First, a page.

Saturday: 20 miles at an average 10:23 pace. The night before, I ate a plate of pasta and drank a Yuengling, even though I was weirdly not hungry for it at all. I knew if I didn’t carb-up, I could totally bonk out on my run. That’s the worst feeling ever. I also had to wake up early to run, even though the weather was going to be a much-needed cool mid-60’s run and it wasn’t as necessary to be out the door at dawn, because I had a baby shower to attend in the afternoon. I woke up at 6AM, made coffee and filled a Nalgene, and munched on Pop-Tarts for breakfast. When I checked the weather, however, I noticed it would be raining all day. Raining. All. Day. 100% chance of rain. I thought to myself, Okay, run 10 today and 20 tomorrow. Sunday’s weather, despite a sunny outlook, looked to be very windy. I was down to a choice of running in what I could tolerate the most: rain or wind. I left around 8:30, deciding that I would run up to mile 5 and reassess. If my gas tank was low or the rain was too strong, I could try for 10 later that evening or call it at 10 for the day and try for all 20 on Sunday. When I set out, the rain was already pouring and I was drenched in less than 3 minutes and I was planning to be outside for at least 4 hours. Once I got out there and started running, I noticed a lot of other runners and bikers out on the path, too. That felt reassuring that I wasn’t crazy. The first 5 miles flew by and I was in a good mood. The rain had let off some. I stopped at mile 5 to suck down some Gu, then picked back up again. I’m not a huge fan of stopping when you’re running because it makes my muscles cool down and I lose my stride. But the 20-miler is meant to be a marathon dress rehearsal, so I had to practice my fuel stops. The next 4 miles, I ran easily– the path I chose was a slow gradual uphill, but really I could barely feel the grade. I stopped at the Barnes and Noble Starbucks and bought a packet of fruit punch, used the restroom, then got back out there. I turned around at mile 8.22– a little too soon for an out-and-back 20-miler, but I didn’t feel like venturing any further away from home, even for 1.78 miles. As soon as I turned around, down came the rain. It poured down for about 10-20 minutes, and I was soaked once again. This time, my clothes stuck to me in funny places and I had to keep wiping my face off because sweat would get into my eyes. Not much fun, but I did feel TOTALLY badass. I got back to Georgetown, about 1.5 miles into my run from home, with just under 5 miles left to run. I really hate “buying miles” in runs that are meant to be out-and-back or huge loops. At mile 16, I started to really hate my long run. It’s impossible– and totally irrational– that you can’t say to yourself, I just ran 16 miles– of course I can finish 4 more! because you can’t believe you still have 4 miles left. At this point, I was stopping to rest at least every mile. I couldn’t help it– I knew it wasn’t good race strategy because I usually stop my watch, but the race course timer doesn’t stop. But the 20-miler is a real asshole of a distance to run. And I had no choice but to run it. I thought to myself, Sara, how are going to get through TWO MARATHONS within a WEEK of each other when you can’t even finish 20 miles!?! It was a hard reality, but I had to face it. I feel like this is what I need to focus on if I want to go farther as a marathoner: that point of total exhaustion and zoning out at it. I suppose I’m just not good at that yet. But I did it: my first 20-miler in 3 years. And I felt really proud of that pace, too. Not bad.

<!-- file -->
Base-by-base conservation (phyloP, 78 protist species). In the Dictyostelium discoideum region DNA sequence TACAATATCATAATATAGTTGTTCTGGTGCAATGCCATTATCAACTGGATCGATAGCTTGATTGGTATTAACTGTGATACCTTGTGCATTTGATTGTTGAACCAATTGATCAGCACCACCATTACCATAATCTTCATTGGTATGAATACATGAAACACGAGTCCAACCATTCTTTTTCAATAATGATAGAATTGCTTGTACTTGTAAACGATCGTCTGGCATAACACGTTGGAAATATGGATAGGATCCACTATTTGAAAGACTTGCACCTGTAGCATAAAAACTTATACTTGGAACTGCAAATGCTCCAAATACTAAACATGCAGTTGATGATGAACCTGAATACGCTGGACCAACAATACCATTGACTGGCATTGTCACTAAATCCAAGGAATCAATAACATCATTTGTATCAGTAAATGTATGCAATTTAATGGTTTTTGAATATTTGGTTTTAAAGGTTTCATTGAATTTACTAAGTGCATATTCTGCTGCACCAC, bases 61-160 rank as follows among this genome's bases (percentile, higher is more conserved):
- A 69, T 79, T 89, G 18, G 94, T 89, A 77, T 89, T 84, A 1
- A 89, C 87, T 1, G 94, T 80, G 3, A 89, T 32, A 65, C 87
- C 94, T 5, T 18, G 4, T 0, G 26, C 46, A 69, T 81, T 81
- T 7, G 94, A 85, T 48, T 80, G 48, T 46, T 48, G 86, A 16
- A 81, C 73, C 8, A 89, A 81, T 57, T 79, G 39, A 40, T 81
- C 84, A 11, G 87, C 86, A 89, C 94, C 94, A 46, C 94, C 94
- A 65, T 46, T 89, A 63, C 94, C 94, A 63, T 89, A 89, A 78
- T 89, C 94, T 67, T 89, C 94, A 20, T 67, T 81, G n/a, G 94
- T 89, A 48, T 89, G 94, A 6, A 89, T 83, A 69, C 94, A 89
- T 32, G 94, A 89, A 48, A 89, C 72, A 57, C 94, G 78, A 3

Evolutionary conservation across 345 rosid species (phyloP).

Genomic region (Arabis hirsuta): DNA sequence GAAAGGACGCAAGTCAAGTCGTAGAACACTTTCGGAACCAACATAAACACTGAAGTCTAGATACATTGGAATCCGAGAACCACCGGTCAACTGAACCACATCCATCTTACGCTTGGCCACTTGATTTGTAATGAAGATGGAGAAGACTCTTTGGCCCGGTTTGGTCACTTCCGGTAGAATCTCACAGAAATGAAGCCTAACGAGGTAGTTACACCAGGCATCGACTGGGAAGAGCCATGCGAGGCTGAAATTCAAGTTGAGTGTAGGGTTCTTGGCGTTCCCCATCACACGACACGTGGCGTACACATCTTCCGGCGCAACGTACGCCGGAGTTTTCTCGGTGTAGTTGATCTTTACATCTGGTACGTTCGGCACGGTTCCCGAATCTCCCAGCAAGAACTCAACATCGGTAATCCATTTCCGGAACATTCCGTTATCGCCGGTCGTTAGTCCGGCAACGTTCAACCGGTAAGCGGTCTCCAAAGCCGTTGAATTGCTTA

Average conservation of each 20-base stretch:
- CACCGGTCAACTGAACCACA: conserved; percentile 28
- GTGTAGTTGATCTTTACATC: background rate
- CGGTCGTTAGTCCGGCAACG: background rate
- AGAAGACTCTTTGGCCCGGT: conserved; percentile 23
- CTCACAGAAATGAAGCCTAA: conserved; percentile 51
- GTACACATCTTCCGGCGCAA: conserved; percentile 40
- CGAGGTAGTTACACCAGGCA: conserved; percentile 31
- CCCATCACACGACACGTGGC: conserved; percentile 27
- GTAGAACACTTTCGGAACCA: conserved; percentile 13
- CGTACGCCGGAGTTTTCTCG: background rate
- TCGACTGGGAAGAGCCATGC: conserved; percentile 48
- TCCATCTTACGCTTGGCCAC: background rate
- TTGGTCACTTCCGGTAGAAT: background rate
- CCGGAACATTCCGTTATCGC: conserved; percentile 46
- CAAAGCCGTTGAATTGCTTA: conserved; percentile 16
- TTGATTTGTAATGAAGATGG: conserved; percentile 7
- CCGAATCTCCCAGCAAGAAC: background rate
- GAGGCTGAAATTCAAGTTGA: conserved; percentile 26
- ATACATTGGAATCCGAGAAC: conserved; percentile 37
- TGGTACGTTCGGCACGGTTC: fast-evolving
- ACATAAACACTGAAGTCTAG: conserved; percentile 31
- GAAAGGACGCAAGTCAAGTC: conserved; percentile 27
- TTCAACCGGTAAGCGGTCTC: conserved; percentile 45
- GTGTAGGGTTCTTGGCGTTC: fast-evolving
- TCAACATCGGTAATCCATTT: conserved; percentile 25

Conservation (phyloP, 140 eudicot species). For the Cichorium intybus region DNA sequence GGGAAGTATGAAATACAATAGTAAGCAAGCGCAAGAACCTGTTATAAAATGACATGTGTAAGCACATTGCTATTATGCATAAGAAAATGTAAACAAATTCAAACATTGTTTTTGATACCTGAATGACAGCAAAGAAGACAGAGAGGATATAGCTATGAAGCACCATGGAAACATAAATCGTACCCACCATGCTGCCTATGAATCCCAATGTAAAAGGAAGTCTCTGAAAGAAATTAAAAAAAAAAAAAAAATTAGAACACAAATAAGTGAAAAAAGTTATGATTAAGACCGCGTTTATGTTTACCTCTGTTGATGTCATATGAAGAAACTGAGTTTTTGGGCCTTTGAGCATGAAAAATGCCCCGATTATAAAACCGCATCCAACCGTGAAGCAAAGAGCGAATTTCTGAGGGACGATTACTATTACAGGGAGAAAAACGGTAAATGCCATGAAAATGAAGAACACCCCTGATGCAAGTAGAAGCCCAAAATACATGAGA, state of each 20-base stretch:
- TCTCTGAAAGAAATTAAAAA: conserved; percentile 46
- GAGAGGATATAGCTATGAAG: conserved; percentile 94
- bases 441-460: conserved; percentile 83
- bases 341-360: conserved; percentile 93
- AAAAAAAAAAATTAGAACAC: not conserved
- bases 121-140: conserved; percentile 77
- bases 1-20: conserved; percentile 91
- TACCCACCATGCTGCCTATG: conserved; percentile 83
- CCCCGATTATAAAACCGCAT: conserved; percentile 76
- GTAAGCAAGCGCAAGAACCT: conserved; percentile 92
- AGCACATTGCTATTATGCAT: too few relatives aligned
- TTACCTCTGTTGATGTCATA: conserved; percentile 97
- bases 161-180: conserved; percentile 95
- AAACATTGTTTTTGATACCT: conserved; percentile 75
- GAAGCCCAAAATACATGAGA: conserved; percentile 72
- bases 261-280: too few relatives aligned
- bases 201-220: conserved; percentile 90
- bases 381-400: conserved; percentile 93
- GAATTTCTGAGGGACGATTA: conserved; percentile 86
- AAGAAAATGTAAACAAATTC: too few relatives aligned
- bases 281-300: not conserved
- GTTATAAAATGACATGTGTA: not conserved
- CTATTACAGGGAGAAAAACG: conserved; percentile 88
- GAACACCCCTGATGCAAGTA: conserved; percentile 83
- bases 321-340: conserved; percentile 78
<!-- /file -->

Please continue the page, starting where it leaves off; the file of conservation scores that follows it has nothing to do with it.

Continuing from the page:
Sunday: 4 easy-pace miles at an average 11:05 pace. With 27 miles of my 37-mile weekend down, I knew I had to just accomplish 10 more to meet 41 miles for the week. I started thinking about two things: starting to incorporate some principles of Goofy Challenge training for Dopey Challenge Training since Baltimore and Marine Corps training were nearing an end and I had to start thinking ahead to the next 18 week chunk, and how to recover properly in little time. For recovery after Saturday’s run, I focused on getting as much protein as I feasibly could. I drank a tall glass of 2% milk, ate a Greek yogurt with protein-rich seeds, and ate an entire bag of black cherry pork jerky. I also got 9 hours of sleep. But one thing I did not do well was foam-roll. When I got out there to run my last 10 miles, my legs hurt so bad they felt shattered. They also felt very weak and cramped up a lot. I wanted to get to 5 miles at least, but on the back end of my run, my legs hurt so bad I realized I probably shouldn’t push it if I wanted to get through next week. Besides, I did also walk 3 miles and spent 2 hours kayaking. Hopefully it was something, but I spent about 30 minutes foam-rolling later that evening.
Recap: Okay, so not the best week execution-wise, but I did get a respectable amount of miles and I rocked my 20-miler. I am concerned that I peaked my longest run a little early in training, but looking ahead, I have a gracious 12-miler to recover and the week after that, I plan to take a 21-mile loop. And then taper…..oh gosh….